During the eight day long series a total number of 65 presentations were delivered by different ISKCON leaders, addressing current issues and also issues that the society will face in the future.
A group of presenters were sharing their experiences in temple management like Ananda Vrindavaneswari, temple president from Washington D.C., who spoke about the important ability of leaders to practice „deep listening“, especialy when they need to hear things they don’t want to hear. Often, she shared, just the expereince of being heard by another party was enough to improve a conflicting relationship, and this experience was beneficial for both the speaker and the listener because it gave both a peace of mind, instead of living in a constant tension and disagreement.
Temple president from London Jay Nitai das and his wife Bhava Bhakti dasi also spoke about their 10 year experience of managing a temple, and stressed the importance of taking care of devotees. Many times new people come to the temple without anyone greeting them and welcoming them, and then probably they dont come back ever again. Therefore, themanagement should be aware of devotees who are coming and doing service and they should express appreciation for every service rendered, no matter how small or insignificant. Also devotees who live in temple for 10, 20 or 30 years should feel safe and secure, not that they start to worry about what will happen to them when they cannot perform their service anymore, or in case of management change.
Connected to the topic of temple management, was also a presentation about handling conflicts and differences by Braja Bihari das, where, in a humorous way, he spoke about conflict management strategy consisting of four points:
1. Checking or paying attention to our assumptions (as many conflicts come about because of wrong assumptions).
2. Focusing on interests and not on positions. The example given to explain this shift was that of a brother and sister fighting over the last piece of orange in the fridge, only to find out that he needs the orange for the juice and she needs the orange for the peel to be used in a cake.
3. Living in a mode of goodness, which means living a regulated, healthy, harmonious lifestyle, where any problem can be anticipated from far away.
4. Finding unity in diversity, which is the motto of the GBC meetings that take place in Mayapur. We do not need to share the same opinions, but as long as we remain respectful to each other, agreements can be reached.
Some presentations were dealing with the topic of keeping tradition, and introducing innovation. The main method mentioned for not going astray from ISKCON’s tradition was reading and studying Srila Prabhupada’s books. For example, Romapada Swami showed a graph, which is a result of a research done on religious movements, where it is noted that the first generation of the acarya’s followers are relying on his intention; the second generation cannot rely on the intention anymore but must consider the context of what the leader was saying. The third generation is loosing even the context, and is left only with instructions, and if the instructions are lost, the fourth generation has only issues to deal with. Therefore, the importance of deeply reading and studying Srila Prabhupada’s books was stressed, especially using techniques like reading with a question in mind, and study groups forming and regularly meeting.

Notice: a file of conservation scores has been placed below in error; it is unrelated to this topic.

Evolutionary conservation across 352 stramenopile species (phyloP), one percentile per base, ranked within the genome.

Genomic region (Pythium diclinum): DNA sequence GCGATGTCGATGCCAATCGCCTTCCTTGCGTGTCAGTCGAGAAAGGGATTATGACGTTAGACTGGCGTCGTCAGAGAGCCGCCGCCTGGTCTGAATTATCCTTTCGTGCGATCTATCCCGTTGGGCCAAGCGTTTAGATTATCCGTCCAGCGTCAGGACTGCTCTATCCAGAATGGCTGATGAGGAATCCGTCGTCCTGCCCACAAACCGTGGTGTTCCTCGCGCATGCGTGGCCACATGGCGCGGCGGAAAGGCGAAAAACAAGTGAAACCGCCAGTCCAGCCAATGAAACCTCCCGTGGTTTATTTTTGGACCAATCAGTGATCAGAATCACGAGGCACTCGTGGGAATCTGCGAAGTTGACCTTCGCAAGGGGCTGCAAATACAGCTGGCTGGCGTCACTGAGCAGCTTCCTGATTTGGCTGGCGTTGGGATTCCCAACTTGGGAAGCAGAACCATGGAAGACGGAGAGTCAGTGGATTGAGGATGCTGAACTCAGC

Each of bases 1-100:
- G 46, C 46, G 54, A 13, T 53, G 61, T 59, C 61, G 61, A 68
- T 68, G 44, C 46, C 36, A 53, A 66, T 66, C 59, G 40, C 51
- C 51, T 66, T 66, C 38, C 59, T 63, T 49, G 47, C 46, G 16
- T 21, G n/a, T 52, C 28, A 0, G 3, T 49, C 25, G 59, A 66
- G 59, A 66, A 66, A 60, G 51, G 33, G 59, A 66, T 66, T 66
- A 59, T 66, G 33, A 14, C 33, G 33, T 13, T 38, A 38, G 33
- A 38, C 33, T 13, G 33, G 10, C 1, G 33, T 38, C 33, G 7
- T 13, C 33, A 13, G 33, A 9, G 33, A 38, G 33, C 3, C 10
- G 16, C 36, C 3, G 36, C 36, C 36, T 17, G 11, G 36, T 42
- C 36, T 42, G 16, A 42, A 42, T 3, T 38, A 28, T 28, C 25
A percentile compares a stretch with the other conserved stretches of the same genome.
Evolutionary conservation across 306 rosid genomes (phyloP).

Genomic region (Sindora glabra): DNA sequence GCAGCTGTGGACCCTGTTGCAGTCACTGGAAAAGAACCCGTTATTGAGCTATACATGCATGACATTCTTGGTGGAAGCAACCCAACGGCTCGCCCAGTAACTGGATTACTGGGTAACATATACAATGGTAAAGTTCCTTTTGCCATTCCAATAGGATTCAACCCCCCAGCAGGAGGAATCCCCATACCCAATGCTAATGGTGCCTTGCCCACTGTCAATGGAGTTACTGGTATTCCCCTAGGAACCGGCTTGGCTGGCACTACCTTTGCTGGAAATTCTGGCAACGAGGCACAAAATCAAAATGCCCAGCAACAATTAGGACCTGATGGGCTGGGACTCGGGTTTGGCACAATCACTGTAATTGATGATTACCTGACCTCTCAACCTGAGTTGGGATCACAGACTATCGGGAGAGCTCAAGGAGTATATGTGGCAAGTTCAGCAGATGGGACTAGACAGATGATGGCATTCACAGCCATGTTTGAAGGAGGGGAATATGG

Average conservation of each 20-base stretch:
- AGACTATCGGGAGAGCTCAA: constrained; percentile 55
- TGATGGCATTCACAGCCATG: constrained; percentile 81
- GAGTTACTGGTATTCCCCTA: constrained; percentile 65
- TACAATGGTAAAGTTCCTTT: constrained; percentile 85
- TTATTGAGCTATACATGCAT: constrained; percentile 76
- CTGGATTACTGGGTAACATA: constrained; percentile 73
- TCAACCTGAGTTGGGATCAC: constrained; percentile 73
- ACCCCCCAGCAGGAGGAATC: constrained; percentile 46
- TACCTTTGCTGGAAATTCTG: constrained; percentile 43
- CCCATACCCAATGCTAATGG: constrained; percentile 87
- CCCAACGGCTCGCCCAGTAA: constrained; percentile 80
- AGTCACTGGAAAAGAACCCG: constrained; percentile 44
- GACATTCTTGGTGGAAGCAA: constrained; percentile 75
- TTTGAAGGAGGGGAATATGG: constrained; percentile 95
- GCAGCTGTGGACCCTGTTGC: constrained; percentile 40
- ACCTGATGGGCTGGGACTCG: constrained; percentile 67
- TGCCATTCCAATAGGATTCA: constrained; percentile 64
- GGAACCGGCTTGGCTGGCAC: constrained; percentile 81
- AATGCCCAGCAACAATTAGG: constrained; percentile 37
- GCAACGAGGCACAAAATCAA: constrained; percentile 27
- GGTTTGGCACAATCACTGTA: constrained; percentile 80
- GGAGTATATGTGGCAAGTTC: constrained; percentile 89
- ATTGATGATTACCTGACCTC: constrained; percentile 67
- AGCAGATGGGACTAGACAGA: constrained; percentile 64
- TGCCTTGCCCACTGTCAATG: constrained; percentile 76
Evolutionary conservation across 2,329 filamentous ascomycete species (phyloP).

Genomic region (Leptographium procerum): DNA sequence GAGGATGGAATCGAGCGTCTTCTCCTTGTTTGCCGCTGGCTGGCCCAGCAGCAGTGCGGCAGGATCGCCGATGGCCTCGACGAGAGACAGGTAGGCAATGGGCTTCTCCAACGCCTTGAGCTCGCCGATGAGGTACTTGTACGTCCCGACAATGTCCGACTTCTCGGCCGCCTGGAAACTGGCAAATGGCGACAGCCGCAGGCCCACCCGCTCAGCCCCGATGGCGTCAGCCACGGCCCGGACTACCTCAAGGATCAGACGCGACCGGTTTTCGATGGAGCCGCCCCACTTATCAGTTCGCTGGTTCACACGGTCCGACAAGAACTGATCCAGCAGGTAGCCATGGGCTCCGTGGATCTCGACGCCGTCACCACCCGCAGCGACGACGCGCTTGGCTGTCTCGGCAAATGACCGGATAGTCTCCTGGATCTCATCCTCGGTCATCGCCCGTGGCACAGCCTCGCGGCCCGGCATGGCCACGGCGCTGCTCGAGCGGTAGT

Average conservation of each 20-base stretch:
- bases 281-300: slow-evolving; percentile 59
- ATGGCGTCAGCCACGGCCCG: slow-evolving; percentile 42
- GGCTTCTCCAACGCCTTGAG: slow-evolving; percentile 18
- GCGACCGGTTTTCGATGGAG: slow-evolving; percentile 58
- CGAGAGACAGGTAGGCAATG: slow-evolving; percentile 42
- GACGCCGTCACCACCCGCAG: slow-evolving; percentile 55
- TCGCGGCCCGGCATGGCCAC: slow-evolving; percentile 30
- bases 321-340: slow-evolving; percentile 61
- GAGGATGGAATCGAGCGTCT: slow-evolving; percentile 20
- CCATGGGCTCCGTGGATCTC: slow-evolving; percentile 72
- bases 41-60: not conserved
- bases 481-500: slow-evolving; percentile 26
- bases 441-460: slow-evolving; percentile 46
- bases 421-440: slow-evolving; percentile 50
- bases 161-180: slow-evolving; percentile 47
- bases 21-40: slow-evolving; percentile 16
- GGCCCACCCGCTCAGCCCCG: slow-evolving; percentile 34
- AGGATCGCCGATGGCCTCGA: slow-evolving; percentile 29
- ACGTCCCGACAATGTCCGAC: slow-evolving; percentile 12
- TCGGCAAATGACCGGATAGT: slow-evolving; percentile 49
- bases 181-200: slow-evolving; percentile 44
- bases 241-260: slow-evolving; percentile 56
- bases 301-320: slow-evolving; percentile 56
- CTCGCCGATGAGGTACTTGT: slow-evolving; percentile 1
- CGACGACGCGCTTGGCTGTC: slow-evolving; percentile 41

Bhanu Swami addressed a sensitive topic of ISKCON diksa (initiation), giving a historical overview of the different ways of giving Diksa in Gaudiya Vaisnavism. He made the point that what is being called as ‘first initiation’ was before called ‘nam dhan’ (or ‘name giving’), and only the second initiation, where the Pancaratrika mantras were being spoken by the diksa guru to the disciple was considered a real initiation. As ISKCON as an organisation is growing, Bhanu Swami stressted, consequently, there is a need for new diksa and also siksa gurus.
Rukmini Devi Dasi was speaking about dialogue with the public and the need to transgress cultural wars. She pointed out that in Gaudiya Vaisnavism, it is a tradition to be very open and accomodating towards people of other faiths and different cultures, and not to see them as enemies. Krishna-conciousness is about connecting people and sharing knowledge, it is not a new religious sect fighting with other groups for people, money and power.
Kalakantha das from IKSCON’s Cow Protection Ministry gave a presentation about their current efforts to introduce a program where a group of three families keep a small goshala and provide centers or temples with ahimsa milk (milk obtained from cows which are not slaughtered after they stop giving milk). In this program one family is taking care of the cow, another family is milking the cows, and third family would be in charge of selling or distributing milk. In that way, in case of emergency, there are always enough people to replace one another.
Other presentation topics included team building, increasing respect for ISKCON in society, education, book distribution, morality and ethics, etiquette, youth programs, congregational expansion, counseling, marriages, street harinam, deity worship, marketing, promoting spiritual art, servant leadership, seven purposes of ISKCON, planning for leadership succession, media interviews, economy, dialogue, speaking skills, gurukula, ISKCON laws, vanaprastha ashram, outreach, attracting millennial generations, and many others.
Aug 06, 2022
Brahmatirtha das Director, Bhaktivedanta Institute for Higher Studies